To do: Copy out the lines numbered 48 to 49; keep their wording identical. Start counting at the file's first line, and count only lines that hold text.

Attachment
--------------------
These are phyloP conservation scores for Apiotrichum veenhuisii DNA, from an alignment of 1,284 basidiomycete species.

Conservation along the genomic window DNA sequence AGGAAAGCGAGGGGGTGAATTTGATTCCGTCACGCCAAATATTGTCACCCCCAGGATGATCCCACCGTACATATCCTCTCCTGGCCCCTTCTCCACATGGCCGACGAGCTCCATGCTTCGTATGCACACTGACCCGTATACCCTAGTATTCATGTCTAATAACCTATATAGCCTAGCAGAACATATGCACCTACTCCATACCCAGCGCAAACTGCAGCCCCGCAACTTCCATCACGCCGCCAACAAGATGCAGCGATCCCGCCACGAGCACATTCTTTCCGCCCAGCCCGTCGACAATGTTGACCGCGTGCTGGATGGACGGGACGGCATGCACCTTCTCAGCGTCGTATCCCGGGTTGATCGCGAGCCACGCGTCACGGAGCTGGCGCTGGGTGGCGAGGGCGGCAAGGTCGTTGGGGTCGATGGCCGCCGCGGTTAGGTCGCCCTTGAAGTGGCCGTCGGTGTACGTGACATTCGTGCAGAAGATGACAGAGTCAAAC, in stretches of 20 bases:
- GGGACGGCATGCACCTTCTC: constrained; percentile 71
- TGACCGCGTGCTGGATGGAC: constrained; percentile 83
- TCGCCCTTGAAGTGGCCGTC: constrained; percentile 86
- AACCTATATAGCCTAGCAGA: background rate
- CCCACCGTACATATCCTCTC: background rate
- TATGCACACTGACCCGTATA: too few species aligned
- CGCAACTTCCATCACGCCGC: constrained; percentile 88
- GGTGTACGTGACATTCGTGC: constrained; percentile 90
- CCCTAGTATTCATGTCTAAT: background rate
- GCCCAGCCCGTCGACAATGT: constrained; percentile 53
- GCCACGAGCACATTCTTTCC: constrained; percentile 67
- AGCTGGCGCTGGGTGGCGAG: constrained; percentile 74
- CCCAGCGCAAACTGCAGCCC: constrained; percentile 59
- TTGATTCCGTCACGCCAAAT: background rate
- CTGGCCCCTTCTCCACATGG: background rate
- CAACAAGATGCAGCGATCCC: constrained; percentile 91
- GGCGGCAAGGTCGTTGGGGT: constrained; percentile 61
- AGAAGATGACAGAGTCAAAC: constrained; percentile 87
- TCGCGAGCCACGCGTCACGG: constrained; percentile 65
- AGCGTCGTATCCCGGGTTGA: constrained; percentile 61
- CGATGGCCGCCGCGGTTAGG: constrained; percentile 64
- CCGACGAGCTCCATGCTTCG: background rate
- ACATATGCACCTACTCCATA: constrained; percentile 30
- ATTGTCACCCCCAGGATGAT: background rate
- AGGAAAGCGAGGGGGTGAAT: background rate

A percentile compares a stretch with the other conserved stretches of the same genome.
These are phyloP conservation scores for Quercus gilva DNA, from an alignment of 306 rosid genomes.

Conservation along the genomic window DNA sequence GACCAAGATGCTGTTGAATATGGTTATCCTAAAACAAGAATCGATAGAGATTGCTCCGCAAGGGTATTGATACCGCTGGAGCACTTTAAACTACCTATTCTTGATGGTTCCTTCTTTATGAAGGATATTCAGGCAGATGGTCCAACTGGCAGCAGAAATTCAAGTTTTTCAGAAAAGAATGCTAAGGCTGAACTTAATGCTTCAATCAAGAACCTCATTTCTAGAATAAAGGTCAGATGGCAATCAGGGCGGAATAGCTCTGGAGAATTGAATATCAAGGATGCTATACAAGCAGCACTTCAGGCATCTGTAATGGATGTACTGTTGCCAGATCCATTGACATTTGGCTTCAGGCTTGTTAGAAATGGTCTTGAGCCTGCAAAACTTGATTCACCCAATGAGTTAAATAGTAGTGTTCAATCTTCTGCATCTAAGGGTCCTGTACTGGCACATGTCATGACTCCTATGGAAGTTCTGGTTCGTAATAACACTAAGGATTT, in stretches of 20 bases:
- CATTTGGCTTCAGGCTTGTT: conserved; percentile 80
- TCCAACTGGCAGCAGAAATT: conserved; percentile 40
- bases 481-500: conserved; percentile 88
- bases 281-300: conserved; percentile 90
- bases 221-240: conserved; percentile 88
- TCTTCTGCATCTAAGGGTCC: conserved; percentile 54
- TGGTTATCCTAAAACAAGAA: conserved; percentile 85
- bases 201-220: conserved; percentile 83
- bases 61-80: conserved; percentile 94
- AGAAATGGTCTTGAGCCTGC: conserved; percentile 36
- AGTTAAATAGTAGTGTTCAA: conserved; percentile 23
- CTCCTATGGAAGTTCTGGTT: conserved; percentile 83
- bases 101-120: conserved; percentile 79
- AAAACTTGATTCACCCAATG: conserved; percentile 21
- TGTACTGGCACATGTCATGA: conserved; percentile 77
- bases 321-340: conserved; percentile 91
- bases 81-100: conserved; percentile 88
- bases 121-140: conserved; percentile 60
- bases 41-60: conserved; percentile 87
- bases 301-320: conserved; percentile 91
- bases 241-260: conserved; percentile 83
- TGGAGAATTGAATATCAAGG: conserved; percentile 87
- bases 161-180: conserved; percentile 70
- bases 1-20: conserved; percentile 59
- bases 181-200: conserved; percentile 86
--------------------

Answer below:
- bases 121-140: conserved; percentile 60
- bases 41-60: conserved; percentile 87